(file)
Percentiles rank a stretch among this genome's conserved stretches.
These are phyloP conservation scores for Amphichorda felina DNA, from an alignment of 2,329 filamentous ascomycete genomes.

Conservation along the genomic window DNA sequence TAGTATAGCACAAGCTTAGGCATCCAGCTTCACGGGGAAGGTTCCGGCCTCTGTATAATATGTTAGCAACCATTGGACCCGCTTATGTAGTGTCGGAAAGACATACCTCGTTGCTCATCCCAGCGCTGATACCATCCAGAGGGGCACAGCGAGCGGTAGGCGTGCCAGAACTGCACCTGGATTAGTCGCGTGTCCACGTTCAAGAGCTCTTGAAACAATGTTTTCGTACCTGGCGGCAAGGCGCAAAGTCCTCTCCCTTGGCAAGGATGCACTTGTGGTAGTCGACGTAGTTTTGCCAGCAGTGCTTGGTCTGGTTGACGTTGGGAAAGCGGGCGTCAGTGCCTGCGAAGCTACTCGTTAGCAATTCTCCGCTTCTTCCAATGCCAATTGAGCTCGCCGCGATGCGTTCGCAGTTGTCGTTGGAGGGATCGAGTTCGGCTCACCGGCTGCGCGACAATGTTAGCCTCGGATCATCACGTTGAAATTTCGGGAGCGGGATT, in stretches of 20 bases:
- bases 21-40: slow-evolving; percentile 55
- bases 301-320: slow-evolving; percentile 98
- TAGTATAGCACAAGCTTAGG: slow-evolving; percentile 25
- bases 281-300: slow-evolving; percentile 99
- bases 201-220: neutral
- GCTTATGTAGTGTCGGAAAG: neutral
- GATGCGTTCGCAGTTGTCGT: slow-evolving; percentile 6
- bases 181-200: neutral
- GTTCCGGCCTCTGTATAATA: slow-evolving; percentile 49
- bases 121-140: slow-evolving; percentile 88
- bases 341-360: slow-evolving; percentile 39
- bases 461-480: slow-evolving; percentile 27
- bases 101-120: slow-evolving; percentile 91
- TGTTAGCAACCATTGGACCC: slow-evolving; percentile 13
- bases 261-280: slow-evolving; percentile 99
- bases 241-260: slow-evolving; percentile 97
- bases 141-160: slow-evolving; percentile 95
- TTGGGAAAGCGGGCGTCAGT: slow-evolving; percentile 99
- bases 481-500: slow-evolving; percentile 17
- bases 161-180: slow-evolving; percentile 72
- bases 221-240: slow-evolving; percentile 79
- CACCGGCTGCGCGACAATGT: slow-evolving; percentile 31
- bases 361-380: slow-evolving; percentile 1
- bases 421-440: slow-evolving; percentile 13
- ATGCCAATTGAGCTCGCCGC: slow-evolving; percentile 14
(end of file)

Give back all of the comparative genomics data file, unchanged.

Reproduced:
Percentiles rank a stretch among this genome's conserved stretches.
These are phyloP conservation scores for Amphichorda felina DNA, from an alignment of 2,329 filamentous ascomycete genomes.

Conservation along the genomic window DNA sequence TAGTATAGCACAAGCTTAGGCATCCAGCTTCACGGGGAAGGTTCCGGCCTCTGTATAATATGTTAGCAACCATTGGACCCGCTTATGTAGTGTCGGAAAGACATACCTCGTTGCTCATCCCAGCGCTGATACCATCCAGAGGGGCACAGCGAGCGGTAGGCGTGCCAGAACTGCACCTGGATTAGTCGCGTGTCCACGTTCAAGAGCTCTTGAAACAATGTTTTCGTACCTGGCGGCAAGGCGCAAAGTCCTCTCCCTTGGCAAGGATGCACTTGTGGTAGTCGACGTAGTTTTGCCAGCAGTGCTTGGTCTGGTTGACGTTGGGAAAGCGGGCGTCAGTGCCTGCGAAGCTACTCGTTAGCAATTCTCCGCTTCTTCCAATGCCAATTGAGCTCGCCGCGATGCGTTCGCAGTTGTCGTTGGAGGGATCGAGTTCGGCTCACCGGCTGCGCGACAATGTTAGCCTCGGATCATCACGTTGAAATTTCGGGAGCGGGATT, in stretches of 20 bases:
- bases 21-40: slow-evolving; percentile 55
- bases 301-320: slow-evolving; percentile 98
- TAGTATAGCACAAGCTTAGG: slow-evolving; percentile 25
- bases 281-300: slow-evolving; percentile 99
- bases 201-220: neutral
- GCTTATGTAGTGTCGGAAAG: neutral
- GATGCGTTCGCAGTTGTCGT: slow-evolving; percentile 6
- bases 181-200: neutral
- GTTCCGGCCTCTGTATAATA: slow-evolving; percentile 49
- bases 121-140: slow-evolving; percentile 88
- bases 341-360: slow-evolving; percentile 39
- bases 461-480: slow-evolving; percentile 27
- bases 101-120: slow-evolving; percentile 91
- TGTTAGCAACCATTGGACCC: slow-evolving; percentile 13
- bases 261-280: slow-evolving; percentile 99
- bases 241-260: slow-evolving; percentile 97
- bases 141-160: slow-evolving; percentile 95
- TTGGGAAAGCGGGCGTCAGT: slow-evolving; percentile 99
- bases 481-500: slow-evolving; percentile 17
- bases 161-180: slow-evolving; percentile 72
- bases 221-240: slow-evolving; percentile 79
- CACCGGCTGCGCGACAATGT: slow-evolving; percentile 31
- bases 361-380: slow-evolving; percentile 1
- bases 421-440: slow-evolving; percentile 13
- ATGCCAATTGAGCTCGCCGC: slow-evolving; percentile 14